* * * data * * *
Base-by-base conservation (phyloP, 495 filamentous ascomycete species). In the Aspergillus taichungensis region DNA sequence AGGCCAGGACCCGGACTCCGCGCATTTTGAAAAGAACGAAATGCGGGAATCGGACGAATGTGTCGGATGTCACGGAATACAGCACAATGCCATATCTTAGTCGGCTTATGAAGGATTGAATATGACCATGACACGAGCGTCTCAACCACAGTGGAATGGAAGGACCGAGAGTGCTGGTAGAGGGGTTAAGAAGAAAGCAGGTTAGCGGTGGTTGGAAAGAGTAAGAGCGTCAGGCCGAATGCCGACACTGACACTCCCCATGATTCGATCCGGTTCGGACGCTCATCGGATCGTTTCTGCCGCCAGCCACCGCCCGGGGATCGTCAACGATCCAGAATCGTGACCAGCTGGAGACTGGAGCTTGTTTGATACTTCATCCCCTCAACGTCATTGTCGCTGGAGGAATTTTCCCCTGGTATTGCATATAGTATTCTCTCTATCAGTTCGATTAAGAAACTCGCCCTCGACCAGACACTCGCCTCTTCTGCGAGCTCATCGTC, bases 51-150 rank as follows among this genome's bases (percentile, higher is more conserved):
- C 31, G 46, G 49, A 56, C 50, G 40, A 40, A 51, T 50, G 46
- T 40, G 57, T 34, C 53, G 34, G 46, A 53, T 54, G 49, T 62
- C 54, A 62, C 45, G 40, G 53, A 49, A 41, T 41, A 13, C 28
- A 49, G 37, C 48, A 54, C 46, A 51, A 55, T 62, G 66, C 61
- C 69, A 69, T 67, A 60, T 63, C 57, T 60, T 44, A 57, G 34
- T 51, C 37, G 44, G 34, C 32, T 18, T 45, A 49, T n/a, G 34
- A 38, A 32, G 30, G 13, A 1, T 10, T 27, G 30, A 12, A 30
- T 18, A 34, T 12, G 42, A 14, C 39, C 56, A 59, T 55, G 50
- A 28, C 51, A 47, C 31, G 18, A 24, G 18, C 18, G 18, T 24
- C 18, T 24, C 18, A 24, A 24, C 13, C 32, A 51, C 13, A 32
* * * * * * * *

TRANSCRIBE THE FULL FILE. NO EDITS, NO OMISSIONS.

Base-by-base conservation (phyloP, 495 filamentous ascomycete species). In the Aspergillus taichungensis region DNA sequence AGGCCAGGACCCGGACTCCGCGCATTTTGAAAAGAACGAAATGCGGGAATCGGACGAATGTGTCGGATGTCACGGAATACAGCACAATGCCATATCTTAGTCGGCTTATGAAGGATTGAATATGACCATGACACGAGCGTCTCAACCACAGTGGAATGGAAGGACCGAGAGTGCTGGTAGAGGGGTTAAGAAGAAAGCAGGTTAGCGGTGGTTGGAAAGAGTAAGAGCGTCAGGCCGAATGCCGACACTGACACTCCCCATGATTCGATCCGGTTCGGACGCTCATCGGATCGTTTCTGCCGCCAGCCACCGCCCGGGGATCGTCAACGATCCAGAATCGTGACCAGCTGGAGACTGGAGCTTGTTTGATACTTCATCCCCTCAACGTCATTGTCGCTGGAGGAATTTTCCCCTGGTATTGCATATAGTATTCTCTCTATCAGTTCGATTAAGAAACTCGCCCTCGACCAGACACTCGCCTCTTCTGCGAGCTCATCGTC, bases 51-150 rank as follows among this genome's bases (percentile, higher is more conserved):
- C 31, G 46, G 49, A 56, C 50, G 40, A 40, A 51, T 50, G 46
- T 40, G 57, T 34, C 53, G 34, G 46, A 53, T 54, G 49, T 62
- C 54, A 62, C 45, G 40, G 53, A 49, A 41, T 41, A 13, C 28
- A 49, G 37, C 48, A 54, C 46, A 51, A 55, T 62, G 66, C 61
- C 69, A 69, T 67, A 60, T 63, C 57, T 60, T 44, A 57, G 34
- T 51, C 37, G 44, G 34, C 32, T 18, T 45, A 49, T n/a, G 34
- A 38, A 32, G 30, G 13, A 1, T 10, T 27, G 30, A 12, A 30
- T 18, A 34, T 12, G 42, A 14, C 39, C 56, A 59, T 55, G 50
- A 28, C 51, A 47, C 31, G 18, A 24, G 18, C 18, G 18, T 24
- C 18, T 24, C 18, A 24, A 24, C 13, C 32, A 51, C 13, A 32